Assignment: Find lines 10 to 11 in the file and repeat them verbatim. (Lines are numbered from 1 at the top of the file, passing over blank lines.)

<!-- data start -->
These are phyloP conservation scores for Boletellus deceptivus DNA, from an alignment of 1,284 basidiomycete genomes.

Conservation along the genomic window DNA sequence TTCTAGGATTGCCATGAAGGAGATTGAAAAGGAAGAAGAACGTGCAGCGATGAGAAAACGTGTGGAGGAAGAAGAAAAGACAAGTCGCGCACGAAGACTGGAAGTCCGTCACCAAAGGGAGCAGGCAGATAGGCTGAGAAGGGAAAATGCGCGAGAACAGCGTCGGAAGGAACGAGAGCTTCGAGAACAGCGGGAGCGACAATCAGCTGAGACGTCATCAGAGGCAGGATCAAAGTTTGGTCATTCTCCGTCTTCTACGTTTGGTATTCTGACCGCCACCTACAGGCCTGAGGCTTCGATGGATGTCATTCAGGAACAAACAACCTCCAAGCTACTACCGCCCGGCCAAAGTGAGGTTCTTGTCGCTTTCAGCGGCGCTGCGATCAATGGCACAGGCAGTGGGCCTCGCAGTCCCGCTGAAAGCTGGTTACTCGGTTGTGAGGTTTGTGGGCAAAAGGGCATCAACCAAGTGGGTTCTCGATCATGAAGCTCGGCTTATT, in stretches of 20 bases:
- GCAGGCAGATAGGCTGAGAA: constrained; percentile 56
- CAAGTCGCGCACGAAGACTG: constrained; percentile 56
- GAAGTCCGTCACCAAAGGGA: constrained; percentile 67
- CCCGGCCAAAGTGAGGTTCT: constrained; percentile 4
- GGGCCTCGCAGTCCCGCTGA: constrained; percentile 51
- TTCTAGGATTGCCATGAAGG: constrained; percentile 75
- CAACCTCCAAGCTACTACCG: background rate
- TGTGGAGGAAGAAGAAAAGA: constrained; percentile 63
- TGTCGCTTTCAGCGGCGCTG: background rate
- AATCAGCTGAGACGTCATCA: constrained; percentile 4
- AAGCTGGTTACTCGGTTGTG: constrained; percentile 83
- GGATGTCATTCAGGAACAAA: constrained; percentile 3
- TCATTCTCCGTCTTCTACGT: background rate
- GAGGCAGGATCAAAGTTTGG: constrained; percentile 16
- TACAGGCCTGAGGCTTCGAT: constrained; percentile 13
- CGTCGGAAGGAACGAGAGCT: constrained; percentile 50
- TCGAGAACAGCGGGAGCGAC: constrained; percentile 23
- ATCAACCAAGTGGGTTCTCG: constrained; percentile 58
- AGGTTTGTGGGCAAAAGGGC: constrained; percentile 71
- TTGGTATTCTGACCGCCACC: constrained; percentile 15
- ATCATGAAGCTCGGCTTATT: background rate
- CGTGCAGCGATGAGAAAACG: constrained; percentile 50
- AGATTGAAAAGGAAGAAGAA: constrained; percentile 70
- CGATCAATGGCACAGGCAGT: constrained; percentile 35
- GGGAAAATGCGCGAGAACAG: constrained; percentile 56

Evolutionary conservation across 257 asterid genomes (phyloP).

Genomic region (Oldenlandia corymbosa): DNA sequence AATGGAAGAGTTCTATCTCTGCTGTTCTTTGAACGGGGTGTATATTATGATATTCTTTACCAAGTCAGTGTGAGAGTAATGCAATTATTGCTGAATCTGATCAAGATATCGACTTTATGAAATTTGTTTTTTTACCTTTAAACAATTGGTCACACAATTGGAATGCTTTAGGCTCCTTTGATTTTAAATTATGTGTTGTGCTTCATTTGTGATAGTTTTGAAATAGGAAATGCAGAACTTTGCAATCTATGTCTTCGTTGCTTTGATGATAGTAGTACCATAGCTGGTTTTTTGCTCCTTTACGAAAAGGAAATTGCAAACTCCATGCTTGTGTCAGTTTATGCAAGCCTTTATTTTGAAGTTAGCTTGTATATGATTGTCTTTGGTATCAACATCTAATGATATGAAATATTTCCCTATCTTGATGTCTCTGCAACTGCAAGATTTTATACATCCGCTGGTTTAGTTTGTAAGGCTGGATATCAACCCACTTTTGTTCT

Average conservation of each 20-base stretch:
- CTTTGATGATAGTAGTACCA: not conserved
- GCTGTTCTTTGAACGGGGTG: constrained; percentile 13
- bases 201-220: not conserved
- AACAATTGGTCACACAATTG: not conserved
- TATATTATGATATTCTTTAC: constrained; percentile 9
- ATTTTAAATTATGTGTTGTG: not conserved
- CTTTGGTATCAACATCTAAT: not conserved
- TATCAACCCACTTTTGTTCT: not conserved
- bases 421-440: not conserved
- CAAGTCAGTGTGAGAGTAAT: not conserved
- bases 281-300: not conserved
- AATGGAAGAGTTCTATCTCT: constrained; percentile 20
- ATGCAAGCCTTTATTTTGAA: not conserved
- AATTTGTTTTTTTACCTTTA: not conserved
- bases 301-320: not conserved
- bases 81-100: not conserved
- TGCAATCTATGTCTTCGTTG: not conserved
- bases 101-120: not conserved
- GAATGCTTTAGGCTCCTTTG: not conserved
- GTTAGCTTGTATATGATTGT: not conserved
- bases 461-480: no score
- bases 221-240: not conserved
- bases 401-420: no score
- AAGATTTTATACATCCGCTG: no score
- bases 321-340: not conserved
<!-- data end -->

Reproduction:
- TGTGGAGGAAGAAGAAAAGA: constrained; percentile 63
- TGTCGCTTTCAGCGGCGCTG: background rate